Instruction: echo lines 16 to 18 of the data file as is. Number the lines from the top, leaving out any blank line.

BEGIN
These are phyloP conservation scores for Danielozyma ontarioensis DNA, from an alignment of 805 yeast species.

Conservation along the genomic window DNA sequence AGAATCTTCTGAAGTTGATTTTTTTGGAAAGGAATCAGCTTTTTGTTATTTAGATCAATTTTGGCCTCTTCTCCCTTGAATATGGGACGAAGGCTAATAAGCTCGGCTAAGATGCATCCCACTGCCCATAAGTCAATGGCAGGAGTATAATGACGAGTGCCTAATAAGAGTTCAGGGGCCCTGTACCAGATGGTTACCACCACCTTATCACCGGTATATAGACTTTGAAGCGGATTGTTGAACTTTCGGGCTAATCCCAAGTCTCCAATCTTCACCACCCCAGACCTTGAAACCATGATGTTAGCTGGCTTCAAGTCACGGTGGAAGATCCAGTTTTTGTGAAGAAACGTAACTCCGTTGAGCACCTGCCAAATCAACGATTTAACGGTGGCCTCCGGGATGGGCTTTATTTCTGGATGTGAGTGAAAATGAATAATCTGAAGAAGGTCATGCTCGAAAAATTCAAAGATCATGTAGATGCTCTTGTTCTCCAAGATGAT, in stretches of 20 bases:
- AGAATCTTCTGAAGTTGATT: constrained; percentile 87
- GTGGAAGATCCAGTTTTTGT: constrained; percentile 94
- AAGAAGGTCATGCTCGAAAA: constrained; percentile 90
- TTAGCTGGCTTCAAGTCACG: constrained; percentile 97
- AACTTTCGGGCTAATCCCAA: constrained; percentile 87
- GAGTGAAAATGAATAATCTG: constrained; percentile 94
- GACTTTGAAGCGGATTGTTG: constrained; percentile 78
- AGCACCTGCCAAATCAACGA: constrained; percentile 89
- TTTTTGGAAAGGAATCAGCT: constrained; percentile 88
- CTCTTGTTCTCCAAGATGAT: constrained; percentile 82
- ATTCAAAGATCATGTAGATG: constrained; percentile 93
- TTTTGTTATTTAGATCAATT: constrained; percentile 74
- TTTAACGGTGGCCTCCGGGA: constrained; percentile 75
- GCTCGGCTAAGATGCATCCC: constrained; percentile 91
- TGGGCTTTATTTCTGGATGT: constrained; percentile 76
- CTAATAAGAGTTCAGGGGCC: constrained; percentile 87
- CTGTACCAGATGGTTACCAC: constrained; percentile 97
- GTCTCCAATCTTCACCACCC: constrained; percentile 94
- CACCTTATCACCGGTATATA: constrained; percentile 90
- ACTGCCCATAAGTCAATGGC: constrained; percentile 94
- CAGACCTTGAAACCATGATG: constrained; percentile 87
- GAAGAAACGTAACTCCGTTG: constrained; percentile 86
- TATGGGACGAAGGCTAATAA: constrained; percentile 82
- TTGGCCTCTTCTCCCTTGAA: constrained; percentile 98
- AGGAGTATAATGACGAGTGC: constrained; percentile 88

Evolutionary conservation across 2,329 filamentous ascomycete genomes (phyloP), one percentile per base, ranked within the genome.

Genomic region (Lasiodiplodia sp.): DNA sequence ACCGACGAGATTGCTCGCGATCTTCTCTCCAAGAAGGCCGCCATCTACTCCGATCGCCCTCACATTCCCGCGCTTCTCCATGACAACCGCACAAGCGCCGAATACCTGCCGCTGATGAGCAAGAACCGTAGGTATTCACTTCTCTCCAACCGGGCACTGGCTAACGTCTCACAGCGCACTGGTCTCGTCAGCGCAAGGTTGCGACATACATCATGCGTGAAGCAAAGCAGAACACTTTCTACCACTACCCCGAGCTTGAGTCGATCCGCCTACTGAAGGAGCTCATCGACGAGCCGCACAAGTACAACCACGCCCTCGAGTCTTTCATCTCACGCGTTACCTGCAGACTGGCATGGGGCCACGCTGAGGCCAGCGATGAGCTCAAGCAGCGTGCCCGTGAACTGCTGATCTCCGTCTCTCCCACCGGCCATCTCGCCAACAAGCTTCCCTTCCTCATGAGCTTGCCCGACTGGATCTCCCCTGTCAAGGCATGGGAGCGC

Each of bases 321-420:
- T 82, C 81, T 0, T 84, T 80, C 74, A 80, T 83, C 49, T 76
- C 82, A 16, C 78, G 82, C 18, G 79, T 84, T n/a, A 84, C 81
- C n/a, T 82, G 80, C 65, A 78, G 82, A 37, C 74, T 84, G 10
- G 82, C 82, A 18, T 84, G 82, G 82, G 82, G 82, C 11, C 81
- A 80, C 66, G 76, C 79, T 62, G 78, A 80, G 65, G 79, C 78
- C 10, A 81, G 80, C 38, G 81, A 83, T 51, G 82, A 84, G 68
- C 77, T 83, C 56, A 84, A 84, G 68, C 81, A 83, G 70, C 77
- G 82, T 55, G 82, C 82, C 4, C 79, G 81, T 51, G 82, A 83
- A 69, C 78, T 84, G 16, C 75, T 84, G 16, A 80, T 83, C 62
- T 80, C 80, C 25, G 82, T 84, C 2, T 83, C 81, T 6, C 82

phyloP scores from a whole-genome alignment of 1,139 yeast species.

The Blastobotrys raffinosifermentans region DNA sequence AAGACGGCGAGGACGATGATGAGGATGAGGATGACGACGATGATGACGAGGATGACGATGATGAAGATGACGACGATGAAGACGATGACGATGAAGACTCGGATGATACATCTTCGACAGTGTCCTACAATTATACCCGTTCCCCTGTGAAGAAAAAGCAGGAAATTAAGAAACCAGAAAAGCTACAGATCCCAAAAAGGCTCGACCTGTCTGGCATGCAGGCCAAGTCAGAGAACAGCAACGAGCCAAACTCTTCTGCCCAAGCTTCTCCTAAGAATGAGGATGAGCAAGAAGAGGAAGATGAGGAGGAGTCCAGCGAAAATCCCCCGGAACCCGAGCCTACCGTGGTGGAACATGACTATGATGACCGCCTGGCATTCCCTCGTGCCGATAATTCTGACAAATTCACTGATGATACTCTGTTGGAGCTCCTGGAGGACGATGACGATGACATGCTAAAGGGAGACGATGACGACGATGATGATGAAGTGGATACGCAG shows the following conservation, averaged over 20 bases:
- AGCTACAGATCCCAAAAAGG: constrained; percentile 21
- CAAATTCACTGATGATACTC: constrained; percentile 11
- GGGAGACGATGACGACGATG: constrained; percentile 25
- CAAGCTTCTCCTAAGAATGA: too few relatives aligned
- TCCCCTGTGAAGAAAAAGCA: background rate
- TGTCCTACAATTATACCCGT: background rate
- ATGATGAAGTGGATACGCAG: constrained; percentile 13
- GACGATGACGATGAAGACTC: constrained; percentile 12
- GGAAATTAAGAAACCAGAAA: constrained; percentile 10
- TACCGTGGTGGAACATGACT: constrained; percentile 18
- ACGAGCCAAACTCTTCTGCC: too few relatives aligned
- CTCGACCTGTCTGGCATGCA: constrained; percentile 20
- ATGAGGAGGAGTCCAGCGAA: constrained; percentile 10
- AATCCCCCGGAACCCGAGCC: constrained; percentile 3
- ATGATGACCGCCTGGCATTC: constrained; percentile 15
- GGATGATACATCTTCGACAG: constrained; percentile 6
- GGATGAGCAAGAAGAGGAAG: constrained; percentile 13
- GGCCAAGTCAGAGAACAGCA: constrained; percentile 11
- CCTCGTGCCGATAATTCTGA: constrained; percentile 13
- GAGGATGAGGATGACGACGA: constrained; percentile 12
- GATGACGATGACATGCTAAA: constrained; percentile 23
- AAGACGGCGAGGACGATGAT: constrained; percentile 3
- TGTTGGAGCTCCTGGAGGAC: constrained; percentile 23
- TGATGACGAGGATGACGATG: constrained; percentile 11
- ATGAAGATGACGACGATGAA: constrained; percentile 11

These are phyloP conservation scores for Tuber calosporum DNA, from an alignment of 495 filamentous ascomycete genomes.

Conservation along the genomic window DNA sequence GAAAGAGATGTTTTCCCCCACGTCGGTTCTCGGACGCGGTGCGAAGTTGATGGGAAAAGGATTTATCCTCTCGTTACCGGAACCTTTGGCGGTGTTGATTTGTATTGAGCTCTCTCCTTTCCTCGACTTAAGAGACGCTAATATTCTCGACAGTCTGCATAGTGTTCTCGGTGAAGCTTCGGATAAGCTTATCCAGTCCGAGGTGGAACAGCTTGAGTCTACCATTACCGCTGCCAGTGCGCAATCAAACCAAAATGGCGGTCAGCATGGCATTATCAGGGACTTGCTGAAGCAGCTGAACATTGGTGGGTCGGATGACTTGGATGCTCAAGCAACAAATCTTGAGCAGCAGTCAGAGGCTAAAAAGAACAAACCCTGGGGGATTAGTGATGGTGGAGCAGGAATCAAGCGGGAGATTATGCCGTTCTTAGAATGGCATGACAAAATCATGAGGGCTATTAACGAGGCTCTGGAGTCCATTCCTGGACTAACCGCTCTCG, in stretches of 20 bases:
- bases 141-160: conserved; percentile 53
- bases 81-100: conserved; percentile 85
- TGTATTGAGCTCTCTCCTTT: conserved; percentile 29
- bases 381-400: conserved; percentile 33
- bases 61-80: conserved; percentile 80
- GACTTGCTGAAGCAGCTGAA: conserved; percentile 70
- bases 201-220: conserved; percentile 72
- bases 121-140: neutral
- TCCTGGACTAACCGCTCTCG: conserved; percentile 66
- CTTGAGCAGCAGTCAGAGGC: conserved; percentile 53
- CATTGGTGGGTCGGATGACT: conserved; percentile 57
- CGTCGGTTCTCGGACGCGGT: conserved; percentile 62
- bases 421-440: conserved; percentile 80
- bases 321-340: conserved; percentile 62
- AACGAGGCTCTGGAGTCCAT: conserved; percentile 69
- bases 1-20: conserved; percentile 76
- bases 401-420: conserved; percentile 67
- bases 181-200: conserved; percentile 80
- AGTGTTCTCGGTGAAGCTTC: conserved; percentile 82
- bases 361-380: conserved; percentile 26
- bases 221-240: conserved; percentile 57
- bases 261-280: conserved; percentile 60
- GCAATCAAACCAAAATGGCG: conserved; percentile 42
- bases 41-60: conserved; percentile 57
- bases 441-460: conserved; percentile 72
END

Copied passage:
- GCTCGGCTAAGATGCATCCC: constrained; percentile 91
- TGGGCTTTATTTCTGGATGT: constrained; percentile 76
- CTAATAAGAGTTCAGGGGCC: constrained; percentile 87